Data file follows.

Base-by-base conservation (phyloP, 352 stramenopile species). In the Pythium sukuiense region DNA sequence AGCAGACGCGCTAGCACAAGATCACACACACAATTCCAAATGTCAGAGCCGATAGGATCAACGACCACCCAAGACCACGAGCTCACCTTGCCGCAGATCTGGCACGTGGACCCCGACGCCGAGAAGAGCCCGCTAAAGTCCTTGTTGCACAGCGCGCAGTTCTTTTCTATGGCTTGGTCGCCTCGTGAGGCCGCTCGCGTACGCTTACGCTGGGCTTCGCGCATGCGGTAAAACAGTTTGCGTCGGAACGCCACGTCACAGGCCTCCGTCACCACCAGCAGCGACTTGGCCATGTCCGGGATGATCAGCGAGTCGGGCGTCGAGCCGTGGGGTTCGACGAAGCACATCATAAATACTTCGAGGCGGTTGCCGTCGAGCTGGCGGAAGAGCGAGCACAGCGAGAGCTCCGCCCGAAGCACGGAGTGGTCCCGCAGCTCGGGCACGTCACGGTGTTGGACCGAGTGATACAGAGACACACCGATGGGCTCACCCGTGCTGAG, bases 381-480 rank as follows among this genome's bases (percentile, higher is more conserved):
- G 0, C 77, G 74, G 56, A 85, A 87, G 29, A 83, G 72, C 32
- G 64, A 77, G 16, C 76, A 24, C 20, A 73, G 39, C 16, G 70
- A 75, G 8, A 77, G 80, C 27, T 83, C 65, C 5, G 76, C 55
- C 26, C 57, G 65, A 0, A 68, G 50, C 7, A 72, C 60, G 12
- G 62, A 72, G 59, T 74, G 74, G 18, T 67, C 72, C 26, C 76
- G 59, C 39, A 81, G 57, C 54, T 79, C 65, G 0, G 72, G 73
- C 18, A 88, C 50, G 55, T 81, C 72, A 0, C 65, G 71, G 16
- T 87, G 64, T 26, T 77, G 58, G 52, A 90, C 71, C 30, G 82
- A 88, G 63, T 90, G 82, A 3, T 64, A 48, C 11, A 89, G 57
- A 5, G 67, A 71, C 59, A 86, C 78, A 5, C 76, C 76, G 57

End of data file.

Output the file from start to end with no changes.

Base-by-base conservation (phyloP, 352 stramenopile species). In the Pythium sukuiense region DNA sequence AGCAGACGCGCTAGCACAAGATCACACACACAATTCCAAATGTCAGAGCCGATAGGATCAACGACCACCCAAGACCACGAGCTCACCTTGCCGCAGATCTGGCACGTGGACCCCGACGCCGAGAAGAGCCCGCTAAAGTCCTTGTTGCACAGCGCGCAGTTCTTTTCTATGGCTTGGTCGCCTCGTGAGGCCGCTCGCGTACGCTTACGCTGGGCTTCGCGCATGCGGTAAAACAGTTTGCGTCGGAACGCCACGTCACAGGCCTCCGTCACCACCAGCAGCGACTTGGCCATGTCCGGGATGATCAGCGAGTCGGGCGTCGAGCCGTGGGGTTCGACGAAGCACATCATAAATACTTCGAGGCGGTTGCCGTCGAGCTGGCGGAAGAGCGAGCACAGCGAGAGCTCCGCCCGAAGCACGGAGTGGTCCCGCAGCTCGGGCACGTCACGGTGTTGGACCGAGTGATACAGAGACACACCGATGGGCTCACCCGTGCTGAG, bases 381-480 rank as follows among this genome's bases (percentile, higher is more conserved):
- G 0, C 77, G 74, G 56, A 85, A 87, G 29, A 83, G 72, C 32
- G 64, A 77, G 16, C 76, A 24, C 20, A 73, G 39, C 16, G 70
- A 75, G 8, A 77, G 80, C 27, T 83, C 65, C 5, G 76, C 55
- C 26, C 57, G 65, A 0, A 68, G 50, C 7, A 72, C 60, G 12
- G 62, A 72, G 59, T 74, G 74, G 18, T 67, C 72, C 26, C 76
- G 59, C 39, A 81, G 57, C 54, T 79, C 65, G 0, G 72, G 73
- C 18, A 88, C 50, G 55, T 81, C 72, A 0, C 65, G 71, G 16
- T 87, G 64, T 26, T 77, G 58, G 52, A 90, C 71, C 30, G 82
- A 88, G 63, T 90, G 82, A 3, T 64, A 48, C 11, A 89, G 57
- A 5, G 67, A 71, C 59, A 86, C 78, A 5, C 76, C 76, G 57